“I didn’t say that!” The world will be forever changed by deepfakes. A portmanteau of “deep learning” and “fake,” this trend refers to a new AI-assisted human image-synthesis technique that generates realistic video face swaps that can even be done in real time. With modern face-swapping video technology, selfies can be used to create videos. A voice can be faked. A face can be faked. This is the new reality. What happens when we cannot trust what we hear and what we see? How do we detect and defeat this threat to global society?
April Wright explores the possible ramifications of deepfakes, from privacy violations to personal and professional embarrassment to causing global thermonuclear war, and considers what can be done to protect ourselves—emphasizing the need for remaining critical of what we see as this technology gets better and better.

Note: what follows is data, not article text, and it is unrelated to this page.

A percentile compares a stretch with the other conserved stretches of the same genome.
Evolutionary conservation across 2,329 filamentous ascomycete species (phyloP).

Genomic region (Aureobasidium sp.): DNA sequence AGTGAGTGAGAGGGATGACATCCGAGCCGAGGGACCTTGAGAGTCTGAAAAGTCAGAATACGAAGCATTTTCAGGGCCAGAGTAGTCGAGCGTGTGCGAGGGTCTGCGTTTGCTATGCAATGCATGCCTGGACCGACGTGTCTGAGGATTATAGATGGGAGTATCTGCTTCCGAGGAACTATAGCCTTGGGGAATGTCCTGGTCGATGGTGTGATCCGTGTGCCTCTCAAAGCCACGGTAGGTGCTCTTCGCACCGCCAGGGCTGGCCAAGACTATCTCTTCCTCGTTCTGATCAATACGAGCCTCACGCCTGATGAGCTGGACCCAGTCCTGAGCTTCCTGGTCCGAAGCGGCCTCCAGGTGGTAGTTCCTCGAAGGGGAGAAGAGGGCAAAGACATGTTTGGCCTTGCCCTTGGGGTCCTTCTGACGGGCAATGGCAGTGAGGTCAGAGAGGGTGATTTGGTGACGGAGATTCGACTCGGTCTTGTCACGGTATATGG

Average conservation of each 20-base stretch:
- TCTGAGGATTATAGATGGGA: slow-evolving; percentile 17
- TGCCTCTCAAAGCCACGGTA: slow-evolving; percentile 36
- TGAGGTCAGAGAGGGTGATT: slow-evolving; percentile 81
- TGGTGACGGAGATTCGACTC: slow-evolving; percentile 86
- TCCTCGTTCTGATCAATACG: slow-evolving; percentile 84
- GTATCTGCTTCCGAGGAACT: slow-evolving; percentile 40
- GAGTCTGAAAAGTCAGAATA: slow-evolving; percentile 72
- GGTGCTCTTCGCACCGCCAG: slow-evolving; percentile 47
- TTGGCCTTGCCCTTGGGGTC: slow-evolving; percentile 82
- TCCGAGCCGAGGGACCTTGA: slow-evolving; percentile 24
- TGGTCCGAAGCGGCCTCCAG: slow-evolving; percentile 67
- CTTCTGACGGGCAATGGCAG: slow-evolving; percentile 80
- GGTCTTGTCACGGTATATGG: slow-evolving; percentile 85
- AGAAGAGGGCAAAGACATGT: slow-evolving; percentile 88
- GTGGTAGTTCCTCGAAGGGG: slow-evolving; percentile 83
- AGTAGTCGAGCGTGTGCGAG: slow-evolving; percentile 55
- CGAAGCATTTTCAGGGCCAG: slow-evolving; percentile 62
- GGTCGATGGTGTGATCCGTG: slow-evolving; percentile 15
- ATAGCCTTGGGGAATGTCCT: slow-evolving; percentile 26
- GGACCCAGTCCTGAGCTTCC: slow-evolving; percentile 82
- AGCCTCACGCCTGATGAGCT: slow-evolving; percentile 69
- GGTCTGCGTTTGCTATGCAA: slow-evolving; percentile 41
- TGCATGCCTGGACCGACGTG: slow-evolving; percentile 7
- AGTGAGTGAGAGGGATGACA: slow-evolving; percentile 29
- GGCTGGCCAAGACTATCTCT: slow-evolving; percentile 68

April C. Wright is a hacker, O’Reilly author, teacher, and community leader who has been breaking, making, fixing, and defending the security of global critical communications and connections for over 25 years. She’s an international speaker and trainer, educating and advising on matters of privacy and information security with the goal of safeguarding the digital components we rely on every day. April has held roles on defensive, operational, adversarial, and development teams throughout her career, and she has spoken and contributed to numerous worldwide security conferences including BlackHat, DEF CON USA and DEF CON China, DerbyCon, Hack in Paris, DefCamp Romania, and ITWeb South Africa as well as for the US government and industry organizations such as OWASP and ISSA. She has started multiple small businesses, including a nonprofit, handles communications for DEF CON Groups community outreach, and in 2017 cofounded a popular local Boston community event (DC617). April has collected dozens of certifications to add capital letters at the end of her name and almost died in Dracula’s secret staircase. She once read in the Onion that researchers at the University of North Carolina released a comprehensive report in 2014 confirming her status as the “most significant and interesting person currently inhabiting the earth,” and it was on “teh internet,” so it must be true.
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